Sunday, February 2, 2020

Have You Heard of the PSTC?

If you have never heard of the Pressure Sensitive Tape Council (PSTC), you’re not alone. I didn’t know they existed before seeing their booth at IBS 2020.


Turns out the pressure sensitive tape people are better organized and offer more training than most modular construction councils or organizations.


They offer training on Fundamentals, Manufacturing and Testing and even Adhesives & Advanced Technologies as well “Tape Week 2020” in May. It’s a four day conference talking about, you guessed it, Pressure Sensitive Tape.


During Tape Week there is 16 hours of networking time with 500 attendees from nearly 100 companies and 10 countries, spanning 10 market segments and 8 industry verticals.

I can’t stress this enough. If the Pressure Sensitive Tape Council can do all this, why can’t the modular housing industry, which I can only assume is filled with people wanting to advance modular housing, at least put forth the effort to build a not only a national modular housing council but one that includes foreign countries where modular is being accepted faster than here in the US.

I’m sure their members stick together better than modular housing folks.

3 comments:

Shawn Corkrean said...

I'm not sure there is a national modular home industry. All real estate is local and so is all home building. There are regional markets (northeast, southeast, midwest, mountain, or west), but even the regional markets have very different sub-markets. Example: Midwest modular home building can be further sub-divided: low price/affordable, moderate/semi-custom, and high custom. All are very different products with very different buyers. The product and buyer variations across the country are significant.

Historically, the industry has been organized around manufacturers. That makes sense on a lot of levels, but it has placed the lion's share of focus on things like manufacturing processes, wholesale sales strategies, etc. These focus areas are universal to all modular factories and make us think there is a national, unified industry. The problem is that the manufacturers rarely involve themselves in anything beyond the factory. There is a significant amount of the industry that does not involve the manufacturers. That is not meant as a put down on manufacturers.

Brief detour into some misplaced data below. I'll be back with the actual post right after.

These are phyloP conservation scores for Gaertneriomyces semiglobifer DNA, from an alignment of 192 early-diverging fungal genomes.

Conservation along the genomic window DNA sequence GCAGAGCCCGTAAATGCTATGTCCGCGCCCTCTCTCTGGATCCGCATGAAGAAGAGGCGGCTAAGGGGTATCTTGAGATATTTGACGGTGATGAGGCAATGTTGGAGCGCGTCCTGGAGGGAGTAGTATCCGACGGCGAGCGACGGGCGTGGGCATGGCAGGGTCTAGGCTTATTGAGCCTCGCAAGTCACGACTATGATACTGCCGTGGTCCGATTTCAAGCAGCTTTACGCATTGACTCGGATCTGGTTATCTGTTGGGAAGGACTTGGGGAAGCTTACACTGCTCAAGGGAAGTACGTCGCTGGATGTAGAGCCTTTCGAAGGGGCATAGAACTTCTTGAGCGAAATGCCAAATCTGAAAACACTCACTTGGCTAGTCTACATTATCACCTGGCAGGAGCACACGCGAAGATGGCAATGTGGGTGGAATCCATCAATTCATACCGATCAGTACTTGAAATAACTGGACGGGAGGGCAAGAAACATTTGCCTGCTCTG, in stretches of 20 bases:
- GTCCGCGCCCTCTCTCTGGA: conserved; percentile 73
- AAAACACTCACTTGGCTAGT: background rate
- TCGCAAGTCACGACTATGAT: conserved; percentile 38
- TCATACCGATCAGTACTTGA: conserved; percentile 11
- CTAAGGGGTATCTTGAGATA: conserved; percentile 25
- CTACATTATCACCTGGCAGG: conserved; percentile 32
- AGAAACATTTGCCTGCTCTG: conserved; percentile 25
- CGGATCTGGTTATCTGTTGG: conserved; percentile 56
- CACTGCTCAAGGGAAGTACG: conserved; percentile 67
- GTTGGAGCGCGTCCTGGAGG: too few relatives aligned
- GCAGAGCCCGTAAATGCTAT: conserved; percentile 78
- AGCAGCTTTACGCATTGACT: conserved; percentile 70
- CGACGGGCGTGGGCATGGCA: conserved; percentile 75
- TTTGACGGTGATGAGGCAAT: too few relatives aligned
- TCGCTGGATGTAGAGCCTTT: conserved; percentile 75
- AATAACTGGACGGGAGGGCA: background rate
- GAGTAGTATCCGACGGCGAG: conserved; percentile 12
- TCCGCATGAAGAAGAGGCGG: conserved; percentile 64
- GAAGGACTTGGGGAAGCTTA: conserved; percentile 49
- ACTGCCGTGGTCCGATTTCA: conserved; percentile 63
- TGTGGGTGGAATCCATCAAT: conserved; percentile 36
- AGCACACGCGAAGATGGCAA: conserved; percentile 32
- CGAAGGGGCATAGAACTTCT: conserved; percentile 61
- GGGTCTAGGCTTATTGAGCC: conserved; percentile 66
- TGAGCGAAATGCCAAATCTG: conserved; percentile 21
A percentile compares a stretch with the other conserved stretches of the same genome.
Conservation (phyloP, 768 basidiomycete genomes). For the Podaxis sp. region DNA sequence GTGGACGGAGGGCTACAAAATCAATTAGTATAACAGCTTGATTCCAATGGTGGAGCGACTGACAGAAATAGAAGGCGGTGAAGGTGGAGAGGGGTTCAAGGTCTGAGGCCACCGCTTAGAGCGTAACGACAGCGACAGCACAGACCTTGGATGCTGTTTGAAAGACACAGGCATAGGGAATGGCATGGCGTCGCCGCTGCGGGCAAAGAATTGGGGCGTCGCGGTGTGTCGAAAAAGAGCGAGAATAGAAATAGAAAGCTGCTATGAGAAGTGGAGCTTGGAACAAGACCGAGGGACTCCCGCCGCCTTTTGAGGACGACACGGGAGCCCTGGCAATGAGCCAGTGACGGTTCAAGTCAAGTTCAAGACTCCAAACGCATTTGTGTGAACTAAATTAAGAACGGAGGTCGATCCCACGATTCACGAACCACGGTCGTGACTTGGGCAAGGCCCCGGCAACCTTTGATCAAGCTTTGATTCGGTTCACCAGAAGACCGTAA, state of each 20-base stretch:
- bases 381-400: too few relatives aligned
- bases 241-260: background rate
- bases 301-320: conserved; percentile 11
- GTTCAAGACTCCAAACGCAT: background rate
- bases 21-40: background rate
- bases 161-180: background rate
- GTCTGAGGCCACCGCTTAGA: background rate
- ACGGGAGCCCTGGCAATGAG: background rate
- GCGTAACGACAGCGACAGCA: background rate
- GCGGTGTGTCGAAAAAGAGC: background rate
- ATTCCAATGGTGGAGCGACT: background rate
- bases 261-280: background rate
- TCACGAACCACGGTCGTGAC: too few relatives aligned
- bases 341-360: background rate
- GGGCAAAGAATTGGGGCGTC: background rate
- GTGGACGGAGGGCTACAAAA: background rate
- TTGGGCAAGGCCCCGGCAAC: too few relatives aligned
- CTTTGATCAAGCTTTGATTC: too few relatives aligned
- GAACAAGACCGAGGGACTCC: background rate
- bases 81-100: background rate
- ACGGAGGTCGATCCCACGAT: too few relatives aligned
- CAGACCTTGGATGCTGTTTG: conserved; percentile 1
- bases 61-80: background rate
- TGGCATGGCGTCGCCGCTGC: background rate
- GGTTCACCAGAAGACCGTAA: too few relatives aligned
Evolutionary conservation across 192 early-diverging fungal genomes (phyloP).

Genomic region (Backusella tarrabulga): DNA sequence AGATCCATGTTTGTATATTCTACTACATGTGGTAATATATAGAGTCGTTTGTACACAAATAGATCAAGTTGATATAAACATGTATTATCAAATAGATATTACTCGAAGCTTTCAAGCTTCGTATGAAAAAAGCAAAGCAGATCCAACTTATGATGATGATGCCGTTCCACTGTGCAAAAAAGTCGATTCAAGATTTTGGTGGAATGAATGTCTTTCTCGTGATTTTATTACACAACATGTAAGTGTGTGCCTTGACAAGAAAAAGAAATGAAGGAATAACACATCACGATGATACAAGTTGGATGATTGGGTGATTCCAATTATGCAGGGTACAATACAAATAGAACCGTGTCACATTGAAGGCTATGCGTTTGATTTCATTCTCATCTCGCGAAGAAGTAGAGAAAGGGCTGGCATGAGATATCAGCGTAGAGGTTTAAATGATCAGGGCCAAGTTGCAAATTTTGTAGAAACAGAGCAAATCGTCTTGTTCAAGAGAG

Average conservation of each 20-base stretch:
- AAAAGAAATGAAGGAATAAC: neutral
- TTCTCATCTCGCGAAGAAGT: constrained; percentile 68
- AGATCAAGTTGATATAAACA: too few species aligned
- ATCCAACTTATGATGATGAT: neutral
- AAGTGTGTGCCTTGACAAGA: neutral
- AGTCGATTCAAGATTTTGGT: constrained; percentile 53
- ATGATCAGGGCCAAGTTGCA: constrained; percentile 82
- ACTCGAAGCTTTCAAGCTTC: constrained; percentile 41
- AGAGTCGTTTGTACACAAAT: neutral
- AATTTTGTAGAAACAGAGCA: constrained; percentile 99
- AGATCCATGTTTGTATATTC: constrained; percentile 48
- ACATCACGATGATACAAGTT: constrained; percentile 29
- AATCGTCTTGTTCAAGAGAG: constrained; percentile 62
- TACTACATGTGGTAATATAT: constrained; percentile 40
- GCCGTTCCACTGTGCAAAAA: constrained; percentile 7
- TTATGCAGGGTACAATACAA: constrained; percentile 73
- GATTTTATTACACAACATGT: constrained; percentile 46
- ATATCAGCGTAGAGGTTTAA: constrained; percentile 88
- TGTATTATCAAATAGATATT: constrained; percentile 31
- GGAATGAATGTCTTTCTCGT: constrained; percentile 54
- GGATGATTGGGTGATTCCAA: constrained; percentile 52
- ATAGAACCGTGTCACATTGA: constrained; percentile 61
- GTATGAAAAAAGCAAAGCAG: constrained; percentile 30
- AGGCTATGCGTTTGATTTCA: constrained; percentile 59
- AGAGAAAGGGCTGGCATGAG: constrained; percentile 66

I've always felt that organizing builders serving similar target markets would be a more effective path to growing the "modular industry". There are builders in PA, NC, and IN that have a lot in common with each other, but often don't even know of each other's existence.

The challenge of organizing independent builders is that they like being independent. Organizing them is the equivalent of herding cats. They often don't want to be a part of, or see limited value, in spending their time with a national effort. My guess is that they care a lot more about their profit per home than they do a generic national marketing strategy that is unlikely to benefit them.

Maybe an effort needs to be more bottom up than top down. Something organized around providing practical value for the independent builder.





modcoach said...

Best explanation I've heard in years.

Bill Hart said...

Go no further than than Shawn's real state analogy; think about it for a moment...you mod builder-dealers, yes ALL real estate IS local.. yet the entire real estate industry IS very well organized nationally, regionally,state wide, ACTIVE local chapters etc..INDEED, in fact it's a No ticky, no laundry PROFESSION..you cant play in it w/o being licensed and belonging and paying mandatory dues.. and by the way.. they out sells us houses by house..what 4-5 to one..there IS an opportunity, NOW.. in fact Ive harped about for some time it is the NAHBs BSC..and it could mirror the NARs effectiveness and clout in time. Try it you might even like it.